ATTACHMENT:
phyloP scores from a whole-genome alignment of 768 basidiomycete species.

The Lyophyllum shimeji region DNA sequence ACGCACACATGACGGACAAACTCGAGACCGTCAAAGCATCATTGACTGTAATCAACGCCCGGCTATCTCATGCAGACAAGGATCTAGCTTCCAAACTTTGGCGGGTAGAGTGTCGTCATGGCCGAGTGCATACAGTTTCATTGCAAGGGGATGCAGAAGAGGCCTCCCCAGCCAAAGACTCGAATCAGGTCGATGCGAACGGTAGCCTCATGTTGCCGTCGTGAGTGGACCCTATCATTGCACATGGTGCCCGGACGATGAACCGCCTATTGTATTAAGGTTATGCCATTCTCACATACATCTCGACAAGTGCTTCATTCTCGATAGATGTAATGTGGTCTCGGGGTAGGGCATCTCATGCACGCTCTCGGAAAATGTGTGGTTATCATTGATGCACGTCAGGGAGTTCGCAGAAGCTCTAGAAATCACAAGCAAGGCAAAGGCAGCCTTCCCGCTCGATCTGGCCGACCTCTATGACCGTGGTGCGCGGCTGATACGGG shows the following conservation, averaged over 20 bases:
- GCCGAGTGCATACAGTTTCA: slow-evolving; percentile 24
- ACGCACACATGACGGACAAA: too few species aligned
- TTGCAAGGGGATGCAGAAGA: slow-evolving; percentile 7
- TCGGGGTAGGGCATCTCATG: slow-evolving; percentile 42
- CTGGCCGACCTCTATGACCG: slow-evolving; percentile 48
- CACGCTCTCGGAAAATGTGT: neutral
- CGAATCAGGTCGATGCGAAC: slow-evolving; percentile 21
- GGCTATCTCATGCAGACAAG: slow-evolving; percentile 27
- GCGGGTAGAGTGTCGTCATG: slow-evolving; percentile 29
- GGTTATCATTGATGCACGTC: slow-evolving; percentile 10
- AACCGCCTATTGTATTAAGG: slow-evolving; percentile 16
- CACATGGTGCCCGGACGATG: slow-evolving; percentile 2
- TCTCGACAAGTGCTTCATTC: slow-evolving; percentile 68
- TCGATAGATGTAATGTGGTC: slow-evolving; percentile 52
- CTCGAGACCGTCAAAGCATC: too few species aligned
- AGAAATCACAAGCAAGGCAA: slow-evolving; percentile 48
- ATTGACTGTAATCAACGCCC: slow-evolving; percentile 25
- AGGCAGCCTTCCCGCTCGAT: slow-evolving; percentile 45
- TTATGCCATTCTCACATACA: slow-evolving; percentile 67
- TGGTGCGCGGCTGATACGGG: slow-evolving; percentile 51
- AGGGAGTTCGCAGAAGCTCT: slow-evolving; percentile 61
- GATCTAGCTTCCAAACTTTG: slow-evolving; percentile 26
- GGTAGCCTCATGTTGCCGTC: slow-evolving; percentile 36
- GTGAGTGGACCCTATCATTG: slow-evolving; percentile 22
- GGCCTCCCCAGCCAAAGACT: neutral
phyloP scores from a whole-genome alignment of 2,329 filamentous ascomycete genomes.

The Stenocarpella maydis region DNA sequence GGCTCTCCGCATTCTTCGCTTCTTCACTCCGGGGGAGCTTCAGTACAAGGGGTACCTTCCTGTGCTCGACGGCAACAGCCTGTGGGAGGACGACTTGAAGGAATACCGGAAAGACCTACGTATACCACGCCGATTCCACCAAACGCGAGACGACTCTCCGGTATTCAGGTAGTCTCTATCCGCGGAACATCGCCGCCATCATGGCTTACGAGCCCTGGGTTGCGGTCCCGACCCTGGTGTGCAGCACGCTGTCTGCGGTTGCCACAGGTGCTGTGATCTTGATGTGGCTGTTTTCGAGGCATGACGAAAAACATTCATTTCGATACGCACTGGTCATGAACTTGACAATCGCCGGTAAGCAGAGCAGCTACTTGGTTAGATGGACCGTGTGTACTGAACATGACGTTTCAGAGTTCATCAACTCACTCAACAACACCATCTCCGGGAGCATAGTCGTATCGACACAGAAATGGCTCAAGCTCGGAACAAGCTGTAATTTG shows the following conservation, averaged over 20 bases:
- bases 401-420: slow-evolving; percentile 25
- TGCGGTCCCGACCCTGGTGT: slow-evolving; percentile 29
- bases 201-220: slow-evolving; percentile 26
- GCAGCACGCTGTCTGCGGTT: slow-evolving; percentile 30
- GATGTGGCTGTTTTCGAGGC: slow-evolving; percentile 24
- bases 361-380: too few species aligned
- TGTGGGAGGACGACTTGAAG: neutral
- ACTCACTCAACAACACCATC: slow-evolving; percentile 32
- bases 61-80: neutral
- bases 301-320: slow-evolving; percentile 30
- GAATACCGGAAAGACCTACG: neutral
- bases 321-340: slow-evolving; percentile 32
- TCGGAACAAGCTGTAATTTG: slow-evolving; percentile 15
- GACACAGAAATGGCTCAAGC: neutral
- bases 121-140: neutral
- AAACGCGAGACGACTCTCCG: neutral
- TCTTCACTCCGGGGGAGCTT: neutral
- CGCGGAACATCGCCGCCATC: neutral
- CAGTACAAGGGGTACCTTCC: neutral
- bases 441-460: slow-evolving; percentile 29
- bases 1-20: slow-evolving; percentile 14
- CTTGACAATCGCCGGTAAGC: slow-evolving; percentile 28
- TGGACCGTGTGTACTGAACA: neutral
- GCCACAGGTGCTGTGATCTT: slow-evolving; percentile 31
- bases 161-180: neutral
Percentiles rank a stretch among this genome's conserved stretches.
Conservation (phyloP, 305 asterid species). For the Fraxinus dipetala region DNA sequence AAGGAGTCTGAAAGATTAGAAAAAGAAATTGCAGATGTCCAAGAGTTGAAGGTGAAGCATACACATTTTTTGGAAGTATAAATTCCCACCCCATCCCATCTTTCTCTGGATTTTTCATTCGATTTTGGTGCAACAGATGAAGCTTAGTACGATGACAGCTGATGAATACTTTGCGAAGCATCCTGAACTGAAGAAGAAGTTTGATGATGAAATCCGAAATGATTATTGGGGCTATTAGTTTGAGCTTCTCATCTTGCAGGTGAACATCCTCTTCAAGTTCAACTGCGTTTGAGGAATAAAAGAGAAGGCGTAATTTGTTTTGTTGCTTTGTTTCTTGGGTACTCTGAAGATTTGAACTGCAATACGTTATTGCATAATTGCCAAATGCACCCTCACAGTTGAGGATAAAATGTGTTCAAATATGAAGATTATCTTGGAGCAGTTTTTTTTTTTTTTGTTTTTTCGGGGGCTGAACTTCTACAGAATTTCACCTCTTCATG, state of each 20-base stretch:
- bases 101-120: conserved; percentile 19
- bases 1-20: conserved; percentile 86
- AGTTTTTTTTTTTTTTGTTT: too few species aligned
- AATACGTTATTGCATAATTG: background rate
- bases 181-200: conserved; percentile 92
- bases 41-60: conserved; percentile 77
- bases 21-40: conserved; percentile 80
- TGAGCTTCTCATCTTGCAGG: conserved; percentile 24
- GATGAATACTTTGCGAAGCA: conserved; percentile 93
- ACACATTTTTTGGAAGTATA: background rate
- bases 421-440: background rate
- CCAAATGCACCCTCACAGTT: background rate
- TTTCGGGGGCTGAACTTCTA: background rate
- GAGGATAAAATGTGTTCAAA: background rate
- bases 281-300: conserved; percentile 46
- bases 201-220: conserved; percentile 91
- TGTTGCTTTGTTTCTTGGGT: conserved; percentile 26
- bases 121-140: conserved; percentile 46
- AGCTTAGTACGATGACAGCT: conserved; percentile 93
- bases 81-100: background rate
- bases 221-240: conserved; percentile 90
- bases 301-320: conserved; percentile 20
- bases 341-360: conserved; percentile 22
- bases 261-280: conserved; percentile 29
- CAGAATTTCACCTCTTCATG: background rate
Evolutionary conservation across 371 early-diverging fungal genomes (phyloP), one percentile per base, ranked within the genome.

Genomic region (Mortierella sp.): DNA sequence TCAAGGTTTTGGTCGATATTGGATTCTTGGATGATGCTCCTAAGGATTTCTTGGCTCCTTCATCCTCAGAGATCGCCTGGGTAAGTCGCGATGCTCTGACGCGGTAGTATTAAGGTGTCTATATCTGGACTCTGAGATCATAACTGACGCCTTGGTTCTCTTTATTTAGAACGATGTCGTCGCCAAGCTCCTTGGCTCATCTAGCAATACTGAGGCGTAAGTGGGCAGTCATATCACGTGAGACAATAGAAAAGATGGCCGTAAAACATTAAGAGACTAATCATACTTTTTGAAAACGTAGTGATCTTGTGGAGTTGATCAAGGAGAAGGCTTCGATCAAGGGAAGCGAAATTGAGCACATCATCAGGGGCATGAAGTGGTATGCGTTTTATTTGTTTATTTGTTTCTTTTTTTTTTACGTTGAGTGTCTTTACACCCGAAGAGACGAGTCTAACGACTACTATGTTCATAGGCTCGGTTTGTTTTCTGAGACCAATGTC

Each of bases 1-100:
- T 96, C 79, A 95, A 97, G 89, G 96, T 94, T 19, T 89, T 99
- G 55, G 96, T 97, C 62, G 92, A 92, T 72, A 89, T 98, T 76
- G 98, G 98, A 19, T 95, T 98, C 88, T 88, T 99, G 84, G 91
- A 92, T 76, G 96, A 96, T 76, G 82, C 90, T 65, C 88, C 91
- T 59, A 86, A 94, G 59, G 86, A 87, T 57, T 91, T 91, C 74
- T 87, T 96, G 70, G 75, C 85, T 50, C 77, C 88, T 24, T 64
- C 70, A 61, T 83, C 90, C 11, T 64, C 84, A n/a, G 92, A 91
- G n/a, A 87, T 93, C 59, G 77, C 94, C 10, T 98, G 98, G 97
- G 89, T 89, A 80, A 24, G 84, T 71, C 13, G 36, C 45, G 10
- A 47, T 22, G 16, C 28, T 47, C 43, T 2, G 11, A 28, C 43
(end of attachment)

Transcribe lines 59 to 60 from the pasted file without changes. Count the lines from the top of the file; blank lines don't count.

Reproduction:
- AGTTTTTTTTTTTTTTGTTT: too few species aligned
- AATACGTTATTGCATAATTG: background rate